Date of this Version
Tracy, B.L. (2013). The Relationship of the Implementation of Positive Behavior Interventions and Supports to improve Academic Achievement. Doctoral Dissertation, University of Nebraska Lincoln.
The foundation for PBiS and its practices is that academic achievement and social behaviors are connected. It becomes difficult for students to learn when the student is spending more time in discipline-related interactions than in those related to learning academic content. School administrators and teachers have become increasingly frustrated with the impact of poor student behavior on academic achievement in their schools. The situation leads to the public perception that student behavior is out of control. Isolated situations of violence (e.g., school shootings) contribute to the perception. Teachers continually struggle to master classroom management strategies that are proactive, preventative in nature, and lead to improved student achievement.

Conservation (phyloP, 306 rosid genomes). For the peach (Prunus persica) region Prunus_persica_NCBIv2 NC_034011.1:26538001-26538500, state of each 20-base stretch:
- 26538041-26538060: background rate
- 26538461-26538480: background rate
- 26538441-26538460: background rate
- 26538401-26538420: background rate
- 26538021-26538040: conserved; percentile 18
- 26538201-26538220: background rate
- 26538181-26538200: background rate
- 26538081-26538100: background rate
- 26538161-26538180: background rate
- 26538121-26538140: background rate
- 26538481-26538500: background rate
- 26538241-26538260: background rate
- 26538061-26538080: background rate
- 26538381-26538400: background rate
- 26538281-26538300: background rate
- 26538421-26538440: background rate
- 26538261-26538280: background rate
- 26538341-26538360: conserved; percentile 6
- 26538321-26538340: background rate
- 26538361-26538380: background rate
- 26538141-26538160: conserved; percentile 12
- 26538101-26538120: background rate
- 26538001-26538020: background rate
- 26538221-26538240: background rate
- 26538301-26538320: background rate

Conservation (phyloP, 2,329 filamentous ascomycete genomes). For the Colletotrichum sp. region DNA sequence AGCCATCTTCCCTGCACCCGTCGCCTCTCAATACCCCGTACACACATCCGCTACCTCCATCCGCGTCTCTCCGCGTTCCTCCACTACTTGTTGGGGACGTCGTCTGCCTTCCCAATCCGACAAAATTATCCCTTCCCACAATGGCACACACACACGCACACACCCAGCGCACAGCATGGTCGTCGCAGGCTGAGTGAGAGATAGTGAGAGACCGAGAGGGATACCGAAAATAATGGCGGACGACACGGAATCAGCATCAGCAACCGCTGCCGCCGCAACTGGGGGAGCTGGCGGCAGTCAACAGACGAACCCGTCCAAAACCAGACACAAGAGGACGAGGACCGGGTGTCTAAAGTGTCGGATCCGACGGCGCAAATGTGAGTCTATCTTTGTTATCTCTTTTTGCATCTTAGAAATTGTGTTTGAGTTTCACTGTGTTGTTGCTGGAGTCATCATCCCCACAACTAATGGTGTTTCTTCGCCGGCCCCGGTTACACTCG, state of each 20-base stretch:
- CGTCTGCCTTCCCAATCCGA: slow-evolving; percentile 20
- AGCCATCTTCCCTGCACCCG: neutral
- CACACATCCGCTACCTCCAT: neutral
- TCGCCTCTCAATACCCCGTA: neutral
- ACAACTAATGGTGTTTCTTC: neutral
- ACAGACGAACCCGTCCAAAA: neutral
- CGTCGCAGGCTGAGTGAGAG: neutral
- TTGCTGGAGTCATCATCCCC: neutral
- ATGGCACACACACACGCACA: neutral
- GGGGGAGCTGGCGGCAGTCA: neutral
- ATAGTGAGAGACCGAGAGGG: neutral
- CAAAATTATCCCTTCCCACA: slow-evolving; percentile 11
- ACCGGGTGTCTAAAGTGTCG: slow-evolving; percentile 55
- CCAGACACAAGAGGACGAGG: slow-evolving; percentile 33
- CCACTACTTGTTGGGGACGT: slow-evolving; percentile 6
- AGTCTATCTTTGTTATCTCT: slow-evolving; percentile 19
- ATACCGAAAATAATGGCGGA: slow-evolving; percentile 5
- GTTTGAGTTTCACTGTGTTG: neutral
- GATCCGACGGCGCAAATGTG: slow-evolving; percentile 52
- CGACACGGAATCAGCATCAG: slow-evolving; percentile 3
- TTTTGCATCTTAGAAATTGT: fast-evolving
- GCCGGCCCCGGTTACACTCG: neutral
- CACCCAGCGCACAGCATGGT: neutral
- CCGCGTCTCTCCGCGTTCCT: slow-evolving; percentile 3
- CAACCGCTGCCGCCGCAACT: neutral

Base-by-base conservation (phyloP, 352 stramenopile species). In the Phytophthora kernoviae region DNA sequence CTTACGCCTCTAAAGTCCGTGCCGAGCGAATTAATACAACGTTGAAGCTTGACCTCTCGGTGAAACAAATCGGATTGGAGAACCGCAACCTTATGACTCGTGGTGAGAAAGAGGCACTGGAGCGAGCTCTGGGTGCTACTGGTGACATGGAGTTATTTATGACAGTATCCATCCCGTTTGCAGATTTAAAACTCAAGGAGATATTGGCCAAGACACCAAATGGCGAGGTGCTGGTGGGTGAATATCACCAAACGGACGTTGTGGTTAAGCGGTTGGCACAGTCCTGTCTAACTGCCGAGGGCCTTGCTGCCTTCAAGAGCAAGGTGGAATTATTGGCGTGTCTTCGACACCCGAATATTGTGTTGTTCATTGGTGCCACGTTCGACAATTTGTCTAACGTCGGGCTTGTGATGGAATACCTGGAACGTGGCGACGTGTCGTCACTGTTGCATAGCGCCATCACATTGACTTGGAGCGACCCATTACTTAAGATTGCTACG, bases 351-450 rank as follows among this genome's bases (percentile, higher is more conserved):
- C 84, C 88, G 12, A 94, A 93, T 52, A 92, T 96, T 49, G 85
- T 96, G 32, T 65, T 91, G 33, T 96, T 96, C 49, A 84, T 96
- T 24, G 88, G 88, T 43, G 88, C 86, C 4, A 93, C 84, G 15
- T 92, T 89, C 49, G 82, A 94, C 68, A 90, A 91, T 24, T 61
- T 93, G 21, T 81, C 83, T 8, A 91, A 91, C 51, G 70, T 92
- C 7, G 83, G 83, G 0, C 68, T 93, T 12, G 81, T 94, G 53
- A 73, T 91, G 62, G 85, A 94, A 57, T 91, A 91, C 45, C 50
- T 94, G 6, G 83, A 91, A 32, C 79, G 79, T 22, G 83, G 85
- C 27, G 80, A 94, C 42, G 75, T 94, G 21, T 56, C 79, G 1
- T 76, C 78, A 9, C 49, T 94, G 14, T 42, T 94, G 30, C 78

In this study quantitative data was collected through the examination of standardized scores identified students earned on both the NeSA-R , NeSA-M, and MAP both before and after the implementation of PBiS. The data was analyzed descriptively and comparatively. Results indicated that students earned better standardized scores following the implementation of PBiS. Qualitative data was also analyzed for a deeper understanding of the process and implementation process of PBiS. Leadership team members, Norris Middle School staff members and students all indicated implementation of PBiS has helped with positive changes with students at Norris Middle School. Students as well as staff members reported positive changes with students and how they treated other students within the building along with taking ownership for their behaviors and making better choices.
Advisor: Larry Dlugosh and Jody Isernhagen